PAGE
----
By THE NATION
OPPOSITION GROUPS have said they are happy with the prime minister’s clear order to restart the Environment and Health Impact Assessment (EHIA) for the Krabi coal-fired power plant project, despite some disagreements on details and the lack of an official written statement.
The group opposing the coal-fired power plant stated yesterday they were relieved after hearing Prime Minister General Prayut Chan-o-cha’s decision to revisit the EHIA for the controversial 870-megawatt coal-fired power plant in Krabi’s Nuea Khlong district. However, they added that they wanted to see an official statement from the government as they did not trust verbal promises anymore.
A clear instruction and official order on the EHIA study was expected to be issued by the government after the Cabinet meeting yesterday. However, while the prime minister addressed guidelines and a preferred timetable of at least one year for the revisited EHIA study, the Cabinet did not issue a written order.
Prasitchai Nu-nuan, a prominent opposition group leader from Save Andaman from Coal Network, said the prime minister’s promise aligned with the group’s demands that the EHIA of the coal-fired power plant project be restarted and that the project would be cancelled if it does not pass EHIA consideration.
“Nevertheless, we do not believe the verbal promise. We will wait for the official statement, because we are concerned that there may be unacceptable terms within the official written order,” Prasitchai said.
He said a one-year timetable for the EHIA study was unacceptable for the opposition group because they wanted to ensure that the revisited study would answer all the questions and concerns surrounding the project.
Prasitchai added that they wanted the EHIA study to be conducted by a neutral group of academics and supervised by a new neutral committee to ensure that the EHIA report would not be biased.
According to Prayut’s comments after the Cabinet meeting, the EHIA study will have to restart from the beginning and an existing tripartite committee will be in charge of reviewing its progress.
“The EHIA consideration of the project was halted, but now it has to start the process again and if the EHIA consideration is not passed, the power plant will be unable to be built,” Prayut said.
“Please don’t be worry that the government is going backward. This project is only delayed to let the tripartite committee find a mutual understanding on this process. If the project can go ahead then it can go ahead, but if it cannot, let it be and we have to find other options [for power generation].”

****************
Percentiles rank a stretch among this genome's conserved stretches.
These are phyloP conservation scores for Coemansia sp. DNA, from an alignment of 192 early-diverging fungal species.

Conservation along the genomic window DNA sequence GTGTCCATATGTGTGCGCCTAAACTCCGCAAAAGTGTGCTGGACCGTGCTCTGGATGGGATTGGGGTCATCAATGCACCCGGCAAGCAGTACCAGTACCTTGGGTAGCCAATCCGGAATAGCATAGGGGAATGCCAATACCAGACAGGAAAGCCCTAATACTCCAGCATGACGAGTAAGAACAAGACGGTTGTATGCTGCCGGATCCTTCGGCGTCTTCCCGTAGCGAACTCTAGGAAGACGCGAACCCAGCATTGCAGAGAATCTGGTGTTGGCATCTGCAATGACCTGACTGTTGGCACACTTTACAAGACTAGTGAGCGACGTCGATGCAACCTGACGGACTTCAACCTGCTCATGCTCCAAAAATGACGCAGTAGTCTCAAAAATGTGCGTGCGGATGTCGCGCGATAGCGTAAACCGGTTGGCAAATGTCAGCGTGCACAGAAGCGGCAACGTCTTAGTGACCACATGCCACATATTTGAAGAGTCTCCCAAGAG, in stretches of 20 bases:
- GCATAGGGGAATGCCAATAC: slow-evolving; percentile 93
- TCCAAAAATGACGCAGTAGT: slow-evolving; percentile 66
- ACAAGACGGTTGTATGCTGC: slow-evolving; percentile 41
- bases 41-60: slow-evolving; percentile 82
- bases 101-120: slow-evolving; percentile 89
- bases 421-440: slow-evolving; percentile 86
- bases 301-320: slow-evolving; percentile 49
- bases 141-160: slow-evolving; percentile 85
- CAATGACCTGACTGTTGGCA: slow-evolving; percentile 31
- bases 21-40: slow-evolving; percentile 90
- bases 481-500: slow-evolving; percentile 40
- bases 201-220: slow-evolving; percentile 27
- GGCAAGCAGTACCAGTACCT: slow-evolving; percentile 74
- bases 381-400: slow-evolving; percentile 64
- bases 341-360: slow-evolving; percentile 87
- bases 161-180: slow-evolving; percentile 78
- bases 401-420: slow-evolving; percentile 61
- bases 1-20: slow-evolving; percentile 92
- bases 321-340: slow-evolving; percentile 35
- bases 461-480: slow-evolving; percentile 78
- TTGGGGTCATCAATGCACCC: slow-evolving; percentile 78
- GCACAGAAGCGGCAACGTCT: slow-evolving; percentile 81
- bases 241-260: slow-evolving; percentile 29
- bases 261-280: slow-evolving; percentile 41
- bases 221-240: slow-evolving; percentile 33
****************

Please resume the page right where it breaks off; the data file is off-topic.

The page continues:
He also expressed concerns that the EHIA study process could take a long time causing power shortages for the country.
“The process will take at least one year and it will delay the project completion to at least 2023 and by that time it could be too late to ensure enough electricity for the growing economy in the South,” Prayut said.
The Electricity Generating Authority of Thailand (Egat) Project Environmental Division director Anuchart Palakawong Na Ayudhaya said it was too early to discuss implementation of the EHIA study because a written order had not been issued.
He said a one-year period was too short a time for the entire EHIA study because the bidding process to find a consultant company to study the EHIA would take about three months.
Permanent secretary of the Natural Resources and Environment Ministry Vijarn Simachaya also said the ministry would discuss the EHIA process with relevant agencies after a clear statement on the issue was publicised.
The previous EHIA study of Krabi coal-fired power plant project was criticised as being incomplete regarding the power plant’s impacts on the environment and people’s health, and the public participation process was also condemned for excluding the opposition group.
The Office of Natural Resources and Environmental Policy and Planning also said the earlier EHIA report had 17 main and 143 minor incomplete points.